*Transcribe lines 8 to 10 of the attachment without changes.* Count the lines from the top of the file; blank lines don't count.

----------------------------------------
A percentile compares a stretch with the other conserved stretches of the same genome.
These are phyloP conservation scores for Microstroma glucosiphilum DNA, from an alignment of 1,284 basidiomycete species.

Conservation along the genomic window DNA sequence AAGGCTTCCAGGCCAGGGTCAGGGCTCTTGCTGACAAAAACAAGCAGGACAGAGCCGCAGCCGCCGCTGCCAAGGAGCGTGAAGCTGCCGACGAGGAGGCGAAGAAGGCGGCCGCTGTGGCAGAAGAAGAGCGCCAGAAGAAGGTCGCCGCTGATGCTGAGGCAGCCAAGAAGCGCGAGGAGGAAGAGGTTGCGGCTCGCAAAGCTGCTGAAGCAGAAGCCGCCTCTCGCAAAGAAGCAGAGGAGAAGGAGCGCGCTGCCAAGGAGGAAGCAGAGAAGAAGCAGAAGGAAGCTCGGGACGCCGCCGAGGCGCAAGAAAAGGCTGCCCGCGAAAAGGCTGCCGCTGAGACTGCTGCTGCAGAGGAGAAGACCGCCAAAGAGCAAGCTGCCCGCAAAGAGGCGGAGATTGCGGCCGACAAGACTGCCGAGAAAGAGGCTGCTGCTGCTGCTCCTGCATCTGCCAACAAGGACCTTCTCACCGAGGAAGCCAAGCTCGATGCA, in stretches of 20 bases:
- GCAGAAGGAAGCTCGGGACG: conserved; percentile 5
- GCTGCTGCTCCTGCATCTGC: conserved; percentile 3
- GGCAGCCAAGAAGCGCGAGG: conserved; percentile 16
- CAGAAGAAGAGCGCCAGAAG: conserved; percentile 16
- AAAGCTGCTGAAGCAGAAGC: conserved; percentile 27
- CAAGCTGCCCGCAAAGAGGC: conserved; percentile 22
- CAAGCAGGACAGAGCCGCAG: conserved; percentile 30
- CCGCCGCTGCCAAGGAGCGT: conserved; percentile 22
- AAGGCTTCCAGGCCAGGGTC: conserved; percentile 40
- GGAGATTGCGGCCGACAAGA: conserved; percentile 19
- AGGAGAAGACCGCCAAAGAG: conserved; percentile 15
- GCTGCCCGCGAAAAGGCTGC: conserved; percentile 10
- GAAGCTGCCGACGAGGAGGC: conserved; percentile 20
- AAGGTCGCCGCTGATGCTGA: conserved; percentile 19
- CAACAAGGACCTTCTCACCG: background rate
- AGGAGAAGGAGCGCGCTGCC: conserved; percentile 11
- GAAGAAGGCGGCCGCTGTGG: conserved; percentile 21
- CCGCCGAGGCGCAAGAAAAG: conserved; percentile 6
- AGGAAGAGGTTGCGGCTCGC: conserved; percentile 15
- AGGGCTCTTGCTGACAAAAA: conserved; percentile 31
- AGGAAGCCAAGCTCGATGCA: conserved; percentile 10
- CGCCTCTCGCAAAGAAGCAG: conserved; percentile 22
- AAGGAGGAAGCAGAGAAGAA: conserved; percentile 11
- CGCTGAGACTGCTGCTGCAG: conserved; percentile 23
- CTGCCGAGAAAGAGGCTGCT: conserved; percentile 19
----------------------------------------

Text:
- AAAGCTGCTGAAGCAGAAGC: conserved; percentile 27
- CAAGCTGCCCGCAAAGAGGC: conserved; percentile 22
- CAAGCAGGACAGAGCCGCAG: conserved; percentile 30